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Big Business

http://. www.history.com/shows/men-who-built-america/videos/the-men-who-built-america-traits-of-a-titan. A Brassy, Flamboyant Age. The Gilded Age, the period between the end of Radical Reconstruction (1877).

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Big Business

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Big BusinessSlide2



A Brassy, Flamboyant Age

The Gilded Age, the period between the end of Radical Reconstruction (1877)

and the beginning of the Progressive Era (1901), was

a brassy, flamboyant age dominated by big business values, political corruption, and extremes of wealth and poverty

. During the Gilded Age, the United States changed from a predominantly rural agrarian nation to an urban industrial one.Slide4

From Agriculture to IndustrySlide5

The Way We Were in  The Gilded Age: 1877-1901

Who We Were

How We Lived







Population (millions)




Gallon of milk

$0.16$0.17$0.30Pop. per sq. mile16.921.225.6Loaf of bread$0.02$0.02$0.03Percent rural71.8%64.9%60.4%New autoN/AN/A$500Percent urban28.2%35.1%39.6%Gallon of gasN/AN/A$0.05Percent native born94.4%87.1%84.4%New house$4,500$5,800$4,000Percent immigrant5.6%12.9%15.6%Average income$480$660$637


The Role of Corporations



an organization owned by many people but treated by law as though it were a single person.


people who own the corporation because they own shares of ownership called stock. This raises large amounts of money for big projects while spreading out financial risk. Slide7

The Role of Corporations

By the 1830s, states began passing general incorporation laws, allowing companies to become corporations and issue stocks.

With money raised from selling stock, corporations would invest in new technologies, hire a large workforce, and purchase many machines.

This greatly hurt small businesses with high operating costs—forcing many out of business.

Corporations were criticized for cutting prices and negotiating rebates. Slide8



Andrew Carnegie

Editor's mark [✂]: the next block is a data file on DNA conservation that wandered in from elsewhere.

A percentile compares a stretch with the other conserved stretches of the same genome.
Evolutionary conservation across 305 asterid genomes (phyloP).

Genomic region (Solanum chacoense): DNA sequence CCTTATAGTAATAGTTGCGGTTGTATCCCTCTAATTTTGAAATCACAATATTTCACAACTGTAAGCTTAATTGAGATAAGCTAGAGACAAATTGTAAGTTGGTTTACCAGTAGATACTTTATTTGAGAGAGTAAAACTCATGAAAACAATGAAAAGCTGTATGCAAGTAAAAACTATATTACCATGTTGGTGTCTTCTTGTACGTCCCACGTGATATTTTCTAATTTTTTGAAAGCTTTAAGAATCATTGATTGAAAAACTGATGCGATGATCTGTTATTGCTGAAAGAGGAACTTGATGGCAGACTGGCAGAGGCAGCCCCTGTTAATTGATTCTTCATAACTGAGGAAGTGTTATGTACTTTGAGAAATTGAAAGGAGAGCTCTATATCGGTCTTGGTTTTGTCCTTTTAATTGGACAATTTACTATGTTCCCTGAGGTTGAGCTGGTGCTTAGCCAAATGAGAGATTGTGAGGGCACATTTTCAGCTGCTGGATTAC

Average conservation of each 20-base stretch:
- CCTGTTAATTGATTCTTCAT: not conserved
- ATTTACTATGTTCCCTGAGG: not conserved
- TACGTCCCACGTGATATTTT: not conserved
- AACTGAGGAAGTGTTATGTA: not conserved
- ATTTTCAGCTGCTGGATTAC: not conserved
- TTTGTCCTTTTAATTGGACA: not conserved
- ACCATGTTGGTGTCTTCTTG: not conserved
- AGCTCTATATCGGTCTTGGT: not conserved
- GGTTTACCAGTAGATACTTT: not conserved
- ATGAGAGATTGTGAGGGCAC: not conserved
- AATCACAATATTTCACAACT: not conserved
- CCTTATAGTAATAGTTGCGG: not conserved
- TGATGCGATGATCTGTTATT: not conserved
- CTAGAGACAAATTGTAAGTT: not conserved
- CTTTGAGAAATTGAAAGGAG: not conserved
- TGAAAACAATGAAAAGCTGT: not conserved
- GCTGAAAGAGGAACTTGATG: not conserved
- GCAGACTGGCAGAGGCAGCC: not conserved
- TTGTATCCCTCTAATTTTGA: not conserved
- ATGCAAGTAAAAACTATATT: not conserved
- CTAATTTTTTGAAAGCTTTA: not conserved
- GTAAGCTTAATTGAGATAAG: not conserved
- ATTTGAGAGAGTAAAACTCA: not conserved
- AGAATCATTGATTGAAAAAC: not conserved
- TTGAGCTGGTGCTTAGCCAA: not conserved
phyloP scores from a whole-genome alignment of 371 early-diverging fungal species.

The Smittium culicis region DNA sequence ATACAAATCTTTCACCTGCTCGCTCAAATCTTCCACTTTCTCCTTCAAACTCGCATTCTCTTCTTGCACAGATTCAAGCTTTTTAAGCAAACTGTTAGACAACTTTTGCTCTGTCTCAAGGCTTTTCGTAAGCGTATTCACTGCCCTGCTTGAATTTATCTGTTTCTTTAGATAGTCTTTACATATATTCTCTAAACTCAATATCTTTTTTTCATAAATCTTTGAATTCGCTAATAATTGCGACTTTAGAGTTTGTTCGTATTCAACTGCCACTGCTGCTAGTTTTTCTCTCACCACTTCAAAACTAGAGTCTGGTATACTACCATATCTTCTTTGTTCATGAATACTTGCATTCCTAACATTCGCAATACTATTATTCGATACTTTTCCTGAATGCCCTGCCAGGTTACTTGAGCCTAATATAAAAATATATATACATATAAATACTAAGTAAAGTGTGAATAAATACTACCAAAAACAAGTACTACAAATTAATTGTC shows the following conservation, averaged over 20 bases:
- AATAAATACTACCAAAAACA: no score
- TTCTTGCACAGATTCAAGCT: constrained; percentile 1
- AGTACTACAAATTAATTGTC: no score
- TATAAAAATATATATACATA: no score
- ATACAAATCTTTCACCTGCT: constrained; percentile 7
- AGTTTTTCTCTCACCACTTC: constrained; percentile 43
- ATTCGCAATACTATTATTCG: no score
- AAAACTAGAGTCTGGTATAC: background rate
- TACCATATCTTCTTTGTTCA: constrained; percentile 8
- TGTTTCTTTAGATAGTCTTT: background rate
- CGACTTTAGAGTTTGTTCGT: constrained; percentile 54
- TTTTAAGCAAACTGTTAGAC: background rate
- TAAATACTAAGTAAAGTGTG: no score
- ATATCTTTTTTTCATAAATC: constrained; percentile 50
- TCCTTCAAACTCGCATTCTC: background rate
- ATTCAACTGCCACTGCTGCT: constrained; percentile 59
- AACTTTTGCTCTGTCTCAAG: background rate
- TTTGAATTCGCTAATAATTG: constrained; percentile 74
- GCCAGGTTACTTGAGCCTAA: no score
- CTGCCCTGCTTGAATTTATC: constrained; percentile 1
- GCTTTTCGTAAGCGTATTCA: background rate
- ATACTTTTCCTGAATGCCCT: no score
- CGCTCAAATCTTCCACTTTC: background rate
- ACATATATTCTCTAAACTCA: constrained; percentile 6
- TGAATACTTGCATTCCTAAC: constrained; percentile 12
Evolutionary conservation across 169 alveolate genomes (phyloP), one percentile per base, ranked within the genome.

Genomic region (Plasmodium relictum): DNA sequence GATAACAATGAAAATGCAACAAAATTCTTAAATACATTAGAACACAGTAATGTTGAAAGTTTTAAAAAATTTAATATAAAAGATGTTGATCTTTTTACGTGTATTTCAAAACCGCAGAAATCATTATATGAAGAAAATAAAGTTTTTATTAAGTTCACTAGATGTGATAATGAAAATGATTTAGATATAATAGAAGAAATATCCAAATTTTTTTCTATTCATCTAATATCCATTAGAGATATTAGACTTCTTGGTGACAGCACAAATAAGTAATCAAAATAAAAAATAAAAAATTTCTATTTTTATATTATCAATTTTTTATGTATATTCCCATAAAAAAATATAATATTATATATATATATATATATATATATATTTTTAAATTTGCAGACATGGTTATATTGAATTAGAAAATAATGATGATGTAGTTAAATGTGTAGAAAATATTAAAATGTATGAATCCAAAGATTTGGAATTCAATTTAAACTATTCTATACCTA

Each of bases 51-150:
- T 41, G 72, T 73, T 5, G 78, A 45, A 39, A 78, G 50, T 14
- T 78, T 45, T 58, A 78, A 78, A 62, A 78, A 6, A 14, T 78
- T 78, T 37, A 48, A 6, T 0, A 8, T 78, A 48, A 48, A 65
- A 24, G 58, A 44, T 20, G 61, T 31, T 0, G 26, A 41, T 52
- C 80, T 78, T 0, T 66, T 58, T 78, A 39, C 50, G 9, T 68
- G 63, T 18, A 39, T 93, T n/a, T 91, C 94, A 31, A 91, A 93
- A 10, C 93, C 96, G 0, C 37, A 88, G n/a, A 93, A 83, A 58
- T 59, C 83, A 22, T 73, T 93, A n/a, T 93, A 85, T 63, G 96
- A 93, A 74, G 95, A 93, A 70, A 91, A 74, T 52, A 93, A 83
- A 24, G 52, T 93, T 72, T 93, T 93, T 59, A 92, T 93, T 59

Scottish immigrant who started small and became the owner of a steel company in Pittsburg.


vertical integration

- owns all of the different businesses on which it depends for its operation.

Ex) Instead of buying coal from a company, Carnegie bought the actual coal mine. Slide10

Vertical Integration Slide11

The Consolidation of Industry

Business leaders also pushed for

horizontal integration

- combining many firms engaged in the same type of business into one, large corporation.

This happened often and when a company began to lose market share, it would sell to its competitors and create a large organization. Slide12

Horizontal IntegrationSlide13



John D. Rockefeller

U.S. industrialist who made a fortune in the oil business.

By 1880, Standard Oil controlled almost 90% of the oil refining industry in the U.S.

When a single company achieves control of an entire market, this is called a

monopoly. Slide15

The Consolidation of Industry

By the late 1800s, Americans grew suspicious of large corporations and monopolies.

To preserve competition, many states made it illegal for one company to own stock in another without permission from state legislature. Slide16


To preserve competition, many states made it illegal for one company to own stock in another without permission from state legislature.


1882 Standard Oil formed the first trust—a new way of merging businesses without violating the law of owning other companies.


: a legal concept that allows one person to manage another person’s property (called a trustee). Ex) Standard Oil trustees were able to control a group of companies as if they were one large merged company. Slide17

Alexander Graham Bell

Scottish inventor.

He invented

the harmonic telegraph, an instrument that makes it possible to send multiple telegraphs on one line



Thomas Edison

American inventor.

He is credited for holding 1,093 patents


Best known for perfecting the incandescent light bulb.Slide19

Cornelius Vanderbilt

American Railroad baron.



 important or powerful 

person in a specified business or industryWealthiest man in the United States during the nineteenth century. Self-made man.Name sake of Vanderbilt University in Nashville, TN.Slide20

Robber Barons

Don’t write all of this.

The great wealth many railroad entrepreneurs acquired in the late 1800s led to accusations that they built their fortunes by swindling investors and taxpayers, bribing government officials, and cheating on their contracts and debts.

Corruption in the railroad industry became public and created the impression that all railroad entrepreneurs were

“robber barons.”Slide21

Captains of Industry or Robber Barons?



: people who loot an industry and give nothing back.

By 1900, big business dominated the economy, operating vast complexes of factories, warehouses, offices, and distribution facilities. Slide22

J.P. Morgan


business leader, financier and banker.

He was criticized for creating monopolies by making it difficult for any business to compete against his. 

Morgan dominated two industries in particular

He helped consolidate railroad industry in the East. Formed the United States Steel Corporation in 1901.Slide23